Kumaravadivelu insists that teachers should apply theory in order to get “education practitioners’ freedom and autonomy to act upon their knowledge, observations, and intuitions” rather than using it literally as some sort of cookbook.
Teachers are firstly and foremostly practitioners who are free to use their own experience and not simply implement the theory. This requires a high level of self-reflection and self-evaluation as well as developing an inner feeling of what should be done and what should be avoided.
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According to Kumaravadivelu,
“Language teachers can ill afford to ignore the sociocultural reality that influences identity formation in the classroom, nor can they afford to separate the linguistic needs of learners from their social needs. In other words, language teachers cannot hope to fully satisfy their pedagogic obligations without at the same time satisfying their social obligations”.
What he really means is that the way both teachers and learners act within the classroom is highly influenced by:
Mendoza perfectly illustrates these ideas by commenting on research that described two classes that were held by two Spanish teachers: either by a Latina woman or a white man.
It was discovered that both supported bi/multilingual education, engaged students in their lessons, showed concern for their well-being, and were involved in social justice concerns.
The Latina instructor, though, was more strict about using “proper” English and Spanish while the white male teacher seemed not to care about it so much.
The reason for that turned out to be the following: the male teacher’s casual language usage would not have a negative impact on his professionalism, however, the woman was more likely to “pay” for incorrect language use by facing criticism and doubt in her skills.
Simply put, all experiences are different, which is why post-method chooses not to ignore the professional experience brought by a teacher from a certain environment that has its own social, political and economic characteristics.
Post-method is definitely much more context-sensitive which has positive results for the process of English language acquisition.
On contextualizing grammar
Undoubtedly, all the main principles of post-method pedagogy sound worth considering and applying.
However, how exactly can we do that? Let’s look at what the developers of the theory propose:
The main idea of the methods presented by Kumaravadivelu is to create more classroom-sensitive education and provide some situation-specific ideas.
Here are some tips on how to do that:
Also, it is important to:
Stern proposed the Three-Dimensional Framework, which disapproves of different kinds of restrictions.
He suggests sticking to the middle path in applying the theoretical principles of ELT.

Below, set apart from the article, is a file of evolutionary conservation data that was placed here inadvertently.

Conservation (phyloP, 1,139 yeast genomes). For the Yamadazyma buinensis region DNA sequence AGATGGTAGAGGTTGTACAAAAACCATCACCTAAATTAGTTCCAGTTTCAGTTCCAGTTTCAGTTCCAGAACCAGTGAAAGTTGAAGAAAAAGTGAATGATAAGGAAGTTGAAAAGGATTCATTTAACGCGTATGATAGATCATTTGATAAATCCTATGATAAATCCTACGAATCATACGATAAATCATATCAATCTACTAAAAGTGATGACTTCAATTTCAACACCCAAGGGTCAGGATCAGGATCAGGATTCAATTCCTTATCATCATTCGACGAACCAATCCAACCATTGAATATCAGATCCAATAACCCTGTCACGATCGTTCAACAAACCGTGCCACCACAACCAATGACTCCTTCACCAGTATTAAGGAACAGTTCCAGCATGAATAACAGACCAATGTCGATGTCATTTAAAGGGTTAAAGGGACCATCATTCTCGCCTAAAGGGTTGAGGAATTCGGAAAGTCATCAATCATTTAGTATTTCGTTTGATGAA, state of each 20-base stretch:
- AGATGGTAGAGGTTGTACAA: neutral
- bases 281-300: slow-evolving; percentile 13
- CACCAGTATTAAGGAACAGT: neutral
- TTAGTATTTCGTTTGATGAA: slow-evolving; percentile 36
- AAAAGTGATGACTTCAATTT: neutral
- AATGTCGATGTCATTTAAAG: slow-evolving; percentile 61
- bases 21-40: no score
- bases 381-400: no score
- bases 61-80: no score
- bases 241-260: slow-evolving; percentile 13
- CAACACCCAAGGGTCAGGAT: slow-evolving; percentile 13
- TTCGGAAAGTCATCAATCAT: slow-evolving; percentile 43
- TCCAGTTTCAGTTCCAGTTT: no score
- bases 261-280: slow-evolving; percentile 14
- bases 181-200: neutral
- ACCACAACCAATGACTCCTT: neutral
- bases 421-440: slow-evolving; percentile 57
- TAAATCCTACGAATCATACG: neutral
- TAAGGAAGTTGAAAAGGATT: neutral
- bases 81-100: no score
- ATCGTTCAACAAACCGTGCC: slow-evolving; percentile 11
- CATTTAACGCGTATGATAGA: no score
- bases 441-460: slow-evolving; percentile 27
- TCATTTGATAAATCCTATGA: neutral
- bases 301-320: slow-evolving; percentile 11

Here are some of the ideas:
How effective is it to teach through the exposure?
Teaching business English
According to Brown (2002), there is no need for any new methods. A unified approach to language instruction and the creation of efficient tasks and approaches should be the focus instead:
“Methods, as we historically understand the term in the profession, are not a relevant issue in the sophisticated process of diagnosing, treating, and assessing learners of foreign languages. We have emerged well beyond the dark ages of language teaching when a handful of prepackaged elixirs filled up a small shelf of options”.
Here is what Brown suggests:
According to Brown, to complete these three stages, teachers need to create their own approaches rather than following certain methods and even go as far as talking about the “death of the method”.
To sum up, it’s needless to say that post-method has both followers and haters who all have their powerful arguments for or against so-called old methods.
It would also be wrong to treat post-method pedagogy as a solution to all existing problems in ELT because of course it’s not.
However, post-method pedagogy helps teachers fulfill their potential as practitioners and offers them a fresh perspective on language teaching and learning.
While post-pedagogy does not signify the end of methods, it does call on educators to be aware of the certain limitations and to acknowledge their own strengths as major sources of method creation.
Post-method followers continue claiming that in order to transition from idealism to realism, educators should use their experiences and expertise and share them, turning into both researchers and practitioners, which definitely makes the more sense the longer we teach and the more we see that now everything is written in the book.
All the professionals agree that post-method appoaches is extremely effective.